appropriation for the purpose of parody or criticism. (That is why book critics,
for example, do not have to get permission to quote the texts they are
reviewing.) Fair use is not dead: In the 1994 case Campbell v. Acuff-Rose Music,
Inc., the Supreme Court ruled unanimously that the rap group 2 Live Crew had the
right to parody the old Roy Orbison hit "Oh, Pretty Woman," declaring that "a
parody's commercial character is only one use to be weighed in a fair use
enquiry," and that the new record was clearly "commenting on the original or
criticizing it, to some degree.''

    Unfortunately, the courts have not been consistent friends of fair use. Two
years after the Campbell decision, for instance, Dr. Seuss Enterprises
successfully convinced a federal district court to issue an injunction against
The Cat NOT in the Hat!, an O.J.-oriented parody by "Dr. Juice." Splitting every
hair in sight, the court ruled that the parody defense applied only when there
was "a discernible direct comment on the original." And Dr. Juice's book, the
court ruled, was lampooning the Simpson case, not The Cat in the Hat; Seuss'
story merely provided a narrative framework. The U.S. Court of Appeals for the
9th Circuit agreed: "While Simpson is depicted 13 times in the Cat's
distinctively scrunched and somewhat shabby red and white stovepipe hat," it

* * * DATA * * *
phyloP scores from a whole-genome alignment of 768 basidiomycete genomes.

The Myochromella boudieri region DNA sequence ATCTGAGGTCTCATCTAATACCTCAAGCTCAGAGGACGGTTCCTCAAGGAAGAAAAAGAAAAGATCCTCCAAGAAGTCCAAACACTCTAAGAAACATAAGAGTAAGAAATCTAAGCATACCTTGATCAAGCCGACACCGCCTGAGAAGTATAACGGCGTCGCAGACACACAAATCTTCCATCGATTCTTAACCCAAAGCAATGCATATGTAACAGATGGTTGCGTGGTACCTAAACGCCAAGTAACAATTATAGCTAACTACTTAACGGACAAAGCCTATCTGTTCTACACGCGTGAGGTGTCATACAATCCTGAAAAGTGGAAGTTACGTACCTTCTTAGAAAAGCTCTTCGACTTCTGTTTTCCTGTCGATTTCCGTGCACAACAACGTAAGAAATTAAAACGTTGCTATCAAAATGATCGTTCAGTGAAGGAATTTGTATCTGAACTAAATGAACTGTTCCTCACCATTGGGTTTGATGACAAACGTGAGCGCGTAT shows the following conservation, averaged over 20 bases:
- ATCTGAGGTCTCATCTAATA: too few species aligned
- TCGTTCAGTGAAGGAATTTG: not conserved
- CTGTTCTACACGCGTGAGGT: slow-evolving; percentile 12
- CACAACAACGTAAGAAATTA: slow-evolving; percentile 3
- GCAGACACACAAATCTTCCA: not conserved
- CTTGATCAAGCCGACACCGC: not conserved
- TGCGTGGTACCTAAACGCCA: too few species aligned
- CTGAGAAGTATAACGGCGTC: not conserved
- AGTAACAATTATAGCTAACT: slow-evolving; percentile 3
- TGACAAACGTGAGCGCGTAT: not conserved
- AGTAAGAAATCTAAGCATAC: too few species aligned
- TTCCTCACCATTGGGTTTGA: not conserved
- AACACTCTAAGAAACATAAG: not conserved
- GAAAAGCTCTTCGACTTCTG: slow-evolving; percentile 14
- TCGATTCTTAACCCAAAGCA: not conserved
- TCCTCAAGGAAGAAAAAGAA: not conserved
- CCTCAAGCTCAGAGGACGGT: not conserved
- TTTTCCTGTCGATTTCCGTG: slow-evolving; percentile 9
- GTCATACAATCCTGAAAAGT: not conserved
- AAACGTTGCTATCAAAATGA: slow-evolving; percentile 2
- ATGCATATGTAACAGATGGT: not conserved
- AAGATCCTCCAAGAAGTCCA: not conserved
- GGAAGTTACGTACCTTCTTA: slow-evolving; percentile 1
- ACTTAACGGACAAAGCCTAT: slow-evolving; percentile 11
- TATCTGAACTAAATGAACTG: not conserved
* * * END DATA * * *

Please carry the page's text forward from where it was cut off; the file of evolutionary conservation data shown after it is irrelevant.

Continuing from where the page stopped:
ruled, "the substance and content of The Cat in the Hat is not conjured up by
the focus on the Brown-Goldman murders or the O.J. Simpson trial." Therefore,
the book was bannable.

    Nor is fair use consistently protected for the purpose of criticism. There
is a long tradition of letting critics and scholars quote passages from books.
There is much less precedent for quoting, say, a 30-second excerpt from a movie
on a CD-ROM, or 10 seconds of a song in an online journal, partly because
CD-ROMs and Web sites have not been around that long and partly because the
courts seem to regard sounds and images as somehow different from text. The
editors of one recent critical collection, The Many Lives of the Batman,
discovered that they could not freely quote images from comic books, a tricky
problem if one wants to make an argument about the placement of words or images
within a panel or the relation of one panel to another. "If you can't quote what
you're talking about," comments MIT's Jenkins, a contributor to the Batman
anthology, "then at a certain point it becomes impossible to talk about it at
all. You cut off certain ideas from being heard."

    One of the most common sparks for a copyright fight is the practice of
sampling, in which parts of older records are spliced and recycled in newer
tunes. In 1991, for instance, the long-forgotten '70s pop star Gilbert
O'Sullivan, discovering that rapper Biz Markie had appropriated three words from
his song "Alone Again (Naturally)," successfully sued, not for a share of the
royalties, but to suppress Biz Markie's record altogether.

    These days the issue extends far beyond music. "We now live in a culture
that is based on sampling," Jenkins argues, "with new means of poaching and
redoctoring images. It's a new aesthetic." Where samizdat artists once had to
make do with photocopiers and audio cassettes, they now can use videotapes,